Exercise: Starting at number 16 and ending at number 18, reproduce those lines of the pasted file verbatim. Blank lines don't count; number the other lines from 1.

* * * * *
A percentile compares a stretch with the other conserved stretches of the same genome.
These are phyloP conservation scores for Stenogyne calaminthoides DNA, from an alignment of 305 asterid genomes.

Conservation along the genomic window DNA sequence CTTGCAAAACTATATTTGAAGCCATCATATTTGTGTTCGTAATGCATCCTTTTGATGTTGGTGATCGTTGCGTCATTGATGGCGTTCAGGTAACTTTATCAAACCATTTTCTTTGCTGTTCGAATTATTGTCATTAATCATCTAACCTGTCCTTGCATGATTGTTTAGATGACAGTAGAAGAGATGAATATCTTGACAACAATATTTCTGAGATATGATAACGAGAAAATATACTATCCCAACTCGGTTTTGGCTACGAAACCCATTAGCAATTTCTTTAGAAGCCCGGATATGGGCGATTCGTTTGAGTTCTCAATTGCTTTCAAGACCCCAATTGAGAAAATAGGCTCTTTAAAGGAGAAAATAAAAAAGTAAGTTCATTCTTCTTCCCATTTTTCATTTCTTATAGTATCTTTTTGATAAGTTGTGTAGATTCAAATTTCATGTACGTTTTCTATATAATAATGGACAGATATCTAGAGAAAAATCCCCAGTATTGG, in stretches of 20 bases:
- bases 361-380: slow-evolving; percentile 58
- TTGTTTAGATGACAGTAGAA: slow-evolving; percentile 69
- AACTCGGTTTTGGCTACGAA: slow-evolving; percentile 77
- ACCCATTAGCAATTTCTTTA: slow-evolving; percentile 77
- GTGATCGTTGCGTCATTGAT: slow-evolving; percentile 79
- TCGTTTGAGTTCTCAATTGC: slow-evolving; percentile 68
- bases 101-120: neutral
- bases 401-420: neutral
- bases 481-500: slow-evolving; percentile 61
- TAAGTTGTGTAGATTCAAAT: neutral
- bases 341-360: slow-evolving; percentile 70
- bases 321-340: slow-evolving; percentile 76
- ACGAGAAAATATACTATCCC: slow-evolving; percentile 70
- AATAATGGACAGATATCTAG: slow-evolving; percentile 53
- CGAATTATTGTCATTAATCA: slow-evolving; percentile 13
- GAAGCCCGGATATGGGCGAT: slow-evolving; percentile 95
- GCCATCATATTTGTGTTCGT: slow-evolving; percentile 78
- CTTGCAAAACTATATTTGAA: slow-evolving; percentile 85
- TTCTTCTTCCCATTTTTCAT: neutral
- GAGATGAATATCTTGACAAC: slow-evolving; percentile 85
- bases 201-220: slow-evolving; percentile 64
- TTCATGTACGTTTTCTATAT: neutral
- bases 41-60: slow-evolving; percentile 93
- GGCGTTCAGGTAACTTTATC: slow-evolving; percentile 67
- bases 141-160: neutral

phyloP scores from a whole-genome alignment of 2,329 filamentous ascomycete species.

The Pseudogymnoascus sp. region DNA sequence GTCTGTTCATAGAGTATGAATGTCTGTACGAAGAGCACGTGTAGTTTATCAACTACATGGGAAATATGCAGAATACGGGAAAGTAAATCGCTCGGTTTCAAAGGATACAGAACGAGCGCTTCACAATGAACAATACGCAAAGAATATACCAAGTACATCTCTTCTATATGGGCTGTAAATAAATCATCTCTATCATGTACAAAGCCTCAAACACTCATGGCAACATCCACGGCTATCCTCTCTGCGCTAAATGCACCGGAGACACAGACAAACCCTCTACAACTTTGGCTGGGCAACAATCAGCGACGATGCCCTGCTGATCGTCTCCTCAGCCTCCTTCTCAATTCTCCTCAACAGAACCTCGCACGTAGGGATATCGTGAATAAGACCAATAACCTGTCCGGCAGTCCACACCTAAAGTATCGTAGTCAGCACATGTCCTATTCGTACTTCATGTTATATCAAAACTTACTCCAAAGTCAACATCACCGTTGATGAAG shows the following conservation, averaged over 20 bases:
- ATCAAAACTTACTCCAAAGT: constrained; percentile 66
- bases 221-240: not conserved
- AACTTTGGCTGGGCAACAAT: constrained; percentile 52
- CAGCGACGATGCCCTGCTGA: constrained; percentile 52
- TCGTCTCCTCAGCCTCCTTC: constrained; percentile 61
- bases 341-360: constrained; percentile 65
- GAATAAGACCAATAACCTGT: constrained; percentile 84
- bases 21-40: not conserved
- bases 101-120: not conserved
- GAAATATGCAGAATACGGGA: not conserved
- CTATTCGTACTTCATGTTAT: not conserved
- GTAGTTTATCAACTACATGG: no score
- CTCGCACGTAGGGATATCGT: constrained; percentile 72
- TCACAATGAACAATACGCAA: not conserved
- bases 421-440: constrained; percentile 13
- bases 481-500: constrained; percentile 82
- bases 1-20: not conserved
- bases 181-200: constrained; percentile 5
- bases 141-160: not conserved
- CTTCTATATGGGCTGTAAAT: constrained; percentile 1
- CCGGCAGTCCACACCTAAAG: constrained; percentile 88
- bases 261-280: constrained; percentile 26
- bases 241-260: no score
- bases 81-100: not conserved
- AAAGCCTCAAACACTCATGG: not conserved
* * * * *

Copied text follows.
- ACGAGAAAATATACTATCCC: slow-evolving; percentile 70
- AATAATGGACAGATATCTAG: slow-evolving; percentile 53
- CGAATTATTGTCATTAATCA: slow-evolving; percentile 13